Wrens ARE very small, and one year I observed a blue jay attempting to eat a freshly fledged wrenlet. It was only because I intervened and liberated the chick from the jaws of death (literally) that his nefarious plan was foiled.
I suppose this post could be entitled “Wrens do not like much of anybody” as pretty much everyone is a potential predator when you are that small. I have been keeping my eye on the wrens for a couple of weeks. I have been listening to the chicks get louder and more demanding as the days go by, and I was hoping to catch the fledging.
Today was the magic day: They fledged this afternoon. No wonder it was so loud in that bird box. The proud wren parents managed to raise up FIVE little wrens. I discovered them in the snowball bush at the far end of the stroll garden (far from where the chipmunk lives!). All five of them were grouped in a nice organized troop on one branch. Of course I did not have my camera, so I ran to get it.
Mama wren is no dummy. She saw me looking at her kids and knew the jig was up. By the time I got back to the location with the camera, she had started marshaling them in a different direction. There were still three in the snowball bush, but they were moving away fast, urgently directed towards safety by their mama. However, I did manage to get a great shot of one of them in the snowball bush.
One of his siblings had ensconced itself in the clematis.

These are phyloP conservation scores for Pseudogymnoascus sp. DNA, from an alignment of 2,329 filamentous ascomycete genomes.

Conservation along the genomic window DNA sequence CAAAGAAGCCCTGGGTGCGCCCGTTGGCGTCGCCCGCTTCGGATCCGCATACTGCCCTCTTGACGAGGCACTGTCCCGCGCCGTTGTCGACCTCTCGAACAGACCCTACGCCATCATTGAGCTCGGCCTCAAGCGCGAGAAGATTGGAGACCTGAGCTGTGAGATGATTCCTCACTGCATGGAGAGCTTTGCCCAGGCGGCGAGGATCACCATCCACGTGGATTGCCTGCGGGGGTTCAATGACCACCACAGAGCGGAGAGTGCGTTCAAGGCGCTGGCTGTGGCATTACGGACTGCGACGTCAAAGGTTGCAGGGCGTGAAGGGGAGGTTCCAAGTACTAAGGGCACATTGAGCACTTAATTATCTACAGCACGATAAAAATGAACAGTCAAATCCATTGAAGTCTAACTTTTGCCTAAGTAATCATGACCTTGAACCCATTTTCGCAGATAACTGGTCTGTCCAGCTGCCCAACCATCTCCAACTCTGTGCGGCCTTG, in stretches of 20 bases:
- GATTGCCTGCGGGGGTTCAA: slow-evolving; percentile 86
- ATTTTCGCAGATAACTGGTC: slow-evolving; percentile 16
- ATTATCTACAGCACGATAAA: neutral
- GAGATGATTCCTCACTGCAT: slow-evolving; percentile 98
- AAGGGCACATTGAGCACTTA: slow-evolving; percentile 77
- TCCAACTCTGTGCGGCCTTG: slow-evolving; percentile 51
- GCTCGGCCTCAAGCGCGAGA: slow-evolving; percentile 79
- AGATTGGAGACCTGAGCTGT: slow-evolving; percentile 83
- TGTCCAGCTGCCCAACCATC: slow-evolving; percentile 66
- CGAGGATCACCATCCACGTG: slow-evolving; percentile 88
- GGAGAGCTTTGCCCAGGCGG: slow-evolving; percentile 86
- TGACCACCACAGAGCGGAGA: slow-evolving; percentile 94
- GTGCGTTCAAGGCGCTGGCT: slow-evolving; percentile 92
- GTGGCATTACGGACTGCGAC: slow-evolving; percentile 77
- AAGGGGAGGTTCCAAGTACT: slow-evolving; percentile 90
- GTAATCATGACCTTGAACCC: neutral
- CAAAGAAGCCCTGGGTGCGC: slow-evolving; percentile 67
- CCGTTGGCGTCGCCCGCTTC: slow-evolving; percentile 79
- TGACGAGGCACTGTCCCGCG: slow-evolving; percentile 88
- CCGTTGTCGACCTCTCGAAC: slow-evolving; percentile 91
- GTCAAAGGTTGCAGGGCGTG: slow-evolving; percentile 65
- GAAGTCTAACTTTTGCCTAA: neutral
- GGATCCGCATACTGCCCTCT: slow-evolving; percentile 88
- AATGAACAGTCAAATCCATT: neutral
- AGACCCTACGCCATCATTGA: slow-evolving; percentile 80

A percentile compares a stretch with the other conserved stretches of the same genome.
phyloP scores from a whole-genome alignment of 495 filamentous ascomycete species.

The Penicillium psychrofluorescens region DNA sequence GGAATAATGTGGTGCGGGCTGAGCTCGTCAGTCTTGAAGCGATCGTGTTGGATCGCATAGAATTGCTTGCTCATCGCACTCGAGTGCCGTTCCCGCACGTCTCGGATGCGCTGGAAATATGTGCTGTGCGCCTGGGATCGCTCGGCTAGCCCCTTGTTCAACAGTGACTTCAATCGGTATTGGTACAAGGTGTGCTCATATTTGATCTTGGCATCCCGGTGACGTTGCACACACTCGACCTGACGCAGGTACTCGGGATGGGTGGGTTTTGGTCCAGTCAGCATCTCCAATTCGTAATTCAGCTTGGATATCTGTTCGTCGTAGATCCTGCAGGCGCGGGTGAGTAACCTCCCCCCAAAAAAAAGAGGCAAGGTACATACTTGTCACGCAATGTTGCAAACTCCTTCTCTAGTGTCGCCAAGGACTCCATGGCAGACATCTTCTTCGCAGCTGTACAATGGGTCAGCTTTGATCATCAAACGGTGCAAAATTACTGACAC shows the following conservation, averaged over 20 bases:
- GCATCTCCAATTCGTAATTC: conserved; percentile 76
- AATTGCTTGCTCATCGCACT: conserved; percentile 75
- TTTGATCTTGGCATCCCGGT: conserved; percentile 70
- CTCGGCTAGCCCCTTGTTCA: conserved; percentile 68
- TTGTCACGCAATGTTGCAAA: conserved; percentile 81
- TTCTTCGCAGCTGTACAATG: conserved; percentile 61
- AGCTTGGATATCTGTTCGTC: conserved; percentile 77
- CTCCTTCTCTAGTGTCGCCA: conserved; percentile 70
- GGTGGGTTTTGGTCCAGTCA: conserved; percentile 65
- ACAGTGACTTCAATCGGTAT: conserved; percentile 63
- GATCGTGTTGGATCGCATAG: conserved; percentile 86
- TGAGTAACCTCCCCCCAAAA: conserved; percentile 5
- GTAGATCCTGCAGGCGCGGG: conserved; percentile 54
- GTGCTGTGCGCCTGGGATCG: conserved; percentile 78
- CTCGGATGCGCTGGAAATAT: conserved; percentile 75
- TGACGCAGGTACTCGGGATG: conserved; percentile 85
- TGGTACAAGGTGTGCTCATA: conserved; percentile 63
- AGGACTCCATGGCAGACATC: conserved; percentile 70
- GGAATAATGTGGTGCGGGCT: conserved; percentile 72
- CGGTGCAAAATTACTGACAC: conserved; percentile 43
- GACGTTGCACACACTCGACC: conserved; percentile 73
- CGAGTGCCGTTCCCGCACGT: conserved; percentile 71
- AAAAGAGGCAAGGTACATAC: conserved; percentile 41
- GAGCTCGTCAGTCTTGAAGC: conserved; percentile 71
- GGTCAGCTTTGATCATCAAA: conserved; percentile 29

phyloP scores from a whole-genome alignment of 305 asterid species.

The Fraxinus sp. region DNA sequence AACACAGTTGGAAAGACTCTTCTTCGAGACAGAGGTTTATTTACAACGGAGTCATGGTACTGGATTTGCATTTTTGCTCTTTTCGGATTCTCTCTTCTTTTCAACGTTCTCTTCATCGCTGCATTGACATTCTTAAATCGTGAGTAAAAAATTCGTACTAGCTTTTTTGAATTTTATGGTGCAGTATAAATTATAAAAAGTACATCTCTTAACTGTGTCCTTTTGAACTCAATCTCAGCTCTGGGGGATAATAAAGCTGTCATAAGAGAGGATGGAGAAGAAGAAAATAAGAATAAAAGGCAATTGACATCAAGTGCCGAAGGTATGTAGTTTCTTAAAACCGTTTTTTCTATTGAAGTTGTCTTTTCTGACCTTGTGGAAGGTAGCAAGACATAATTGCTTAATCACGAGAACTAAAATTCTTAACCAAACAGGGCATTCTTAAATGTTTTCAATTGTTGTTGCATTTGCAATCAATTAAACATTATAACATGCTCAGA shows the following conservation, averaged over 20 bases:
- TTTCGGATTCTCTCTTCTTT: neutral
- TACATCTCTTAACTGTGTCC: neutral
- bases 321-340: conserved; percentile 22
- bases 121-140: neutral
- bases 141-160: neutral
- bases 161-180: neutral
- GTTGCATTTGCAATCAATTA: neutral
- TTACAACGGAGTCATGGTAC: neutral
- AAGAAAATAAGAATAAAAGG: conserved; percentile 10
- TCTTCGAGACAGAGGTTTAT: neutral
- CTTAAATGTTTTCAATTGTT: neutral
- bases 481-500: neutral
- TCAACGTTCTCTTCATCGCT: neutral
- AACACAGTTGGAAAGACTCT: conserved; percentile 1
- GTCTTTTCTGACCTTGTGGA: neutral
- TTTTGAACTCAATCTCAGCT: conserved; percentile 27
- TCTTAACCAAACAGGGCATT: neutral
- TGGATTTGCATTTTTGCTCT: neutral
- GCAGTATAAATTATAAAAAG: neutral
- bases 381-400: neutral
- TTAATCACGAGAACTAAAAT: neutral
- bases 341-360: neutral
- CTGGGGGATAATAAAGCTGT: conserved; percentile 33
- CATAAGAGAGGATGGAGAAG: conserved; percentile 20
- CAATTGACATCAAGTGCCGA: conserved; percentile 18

Another one was in the beach plum bush, but that picture was very blurry due to the fact that the wind was blowing and the little bird was not still enough for a good shot in the shadows.
But another one of the chicks got very excited by the whole thing and flew over the fence into the forsythia by the pond. Immediately the parents went ballistic, telling it that it was too far away and it should just get it’s little butt back over to the group. Obediently, he returned from his foray and perched on the fence, where I got a delightful portrait. “What are you looking at?” he seems to be saying. “My mother told me not to associate with strangers, you should go away.”
The mother wren seconded his sentiments, emphatically. So I left them to it.
In other news, the second round of robin babies have hit the ground. I had a new heuchera to plant, and I had sat the pot out under the pergola to await my attentions while I gave a couple of massages. When I returned to my chore, I reached down to grab the pot and discovered that while I was gone it had been graced with an inhabitant. Again, I ran off for the camera. Can you see it?
How about now?
That bird child was the noisiest little bugger! I scooped him up to put him on the spirea bush while I dealt with transplanting the heuchera, and the screeching that the little bird put up was impressive.
“I’m being molested, kidnapped, help! help! help!” was the burden of his extremely loud complaints.
I expected his parents to come to his aid, but what I did not expect was every male robin in the yard. They ALL came over and started yelling at me. There were at least five male robins, a female (probably the baby’s mother). Even more surprising was that a gold finch and both wrens gave me what for right along with the robins. Avian solidarity, I guess.
I put my head down and planted my plant, and then got the heck out of Dodge while my eyes were still in my head.
Life at The Havens is never dull!